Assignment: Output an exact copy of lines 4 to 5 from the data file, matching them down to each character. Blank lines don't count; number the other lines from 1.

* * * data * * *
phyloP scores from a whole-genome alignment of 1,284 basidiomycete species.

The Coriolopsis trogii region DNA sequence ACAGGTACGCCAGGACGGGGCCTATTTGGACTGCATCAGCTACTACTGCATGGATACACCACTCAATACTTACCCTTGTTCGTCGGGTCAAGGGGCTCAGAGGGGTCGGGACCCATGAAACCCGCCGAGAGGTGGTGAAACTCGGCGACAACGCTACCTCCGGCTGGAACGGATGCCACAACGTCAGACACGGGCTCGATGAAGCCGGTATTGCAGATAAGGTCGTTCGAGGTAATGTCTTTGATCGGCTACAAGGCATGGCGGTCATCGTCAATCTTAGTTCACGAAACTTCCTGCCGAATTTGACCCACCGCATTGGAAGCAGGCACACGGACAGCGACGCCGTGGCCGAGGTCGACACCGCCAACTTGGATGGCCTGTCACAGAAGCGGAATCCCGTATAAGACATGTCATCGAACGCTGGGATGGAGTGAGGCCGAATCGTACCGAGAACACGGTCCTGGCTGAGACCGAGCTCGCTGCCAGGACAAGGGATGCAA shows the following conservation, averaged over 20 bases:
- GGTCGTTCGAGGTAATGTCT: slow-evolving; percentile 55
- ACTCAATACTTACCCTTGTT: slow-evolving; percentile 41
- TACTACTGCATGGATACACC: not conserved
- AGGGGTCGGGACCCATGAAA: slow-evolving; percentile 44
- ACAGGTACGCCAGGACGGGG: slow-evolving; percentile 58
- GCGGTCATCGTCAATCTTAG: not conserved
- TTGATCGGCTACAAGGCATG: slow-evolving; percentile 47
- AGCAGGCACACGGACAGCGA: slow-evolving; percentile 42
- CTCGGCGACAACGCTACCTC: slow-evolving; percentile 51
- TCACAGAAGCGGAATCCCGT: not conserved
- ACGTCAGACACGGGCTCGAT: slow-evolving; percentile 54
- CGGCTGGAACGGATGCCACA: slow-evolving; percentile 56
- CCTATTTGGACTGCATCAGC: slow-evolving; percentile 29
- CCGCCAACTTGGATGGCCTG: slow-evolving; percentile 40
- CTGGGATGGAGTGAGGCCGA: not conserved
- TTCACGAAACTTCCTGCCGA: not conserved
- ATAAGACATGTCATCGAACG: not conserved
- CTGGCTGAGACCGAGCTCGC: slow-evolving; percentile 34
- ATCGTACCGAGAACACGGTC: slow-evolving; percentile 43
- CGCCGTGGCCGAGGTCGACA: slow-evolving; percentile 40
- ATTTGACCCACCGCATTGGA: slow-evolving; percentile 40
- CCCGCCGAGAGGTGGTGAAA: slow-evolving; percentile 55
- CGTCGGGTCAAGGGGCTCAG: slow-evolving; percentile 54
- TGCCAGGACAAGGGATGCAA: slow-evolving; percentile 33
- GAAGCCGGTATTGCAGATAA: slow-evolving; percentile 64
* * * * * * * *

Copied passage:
- ACTCAATACTTACCCTTGTT: slow-evolving; percentile 41
- TACTACTGCATGGATACACC: not conserved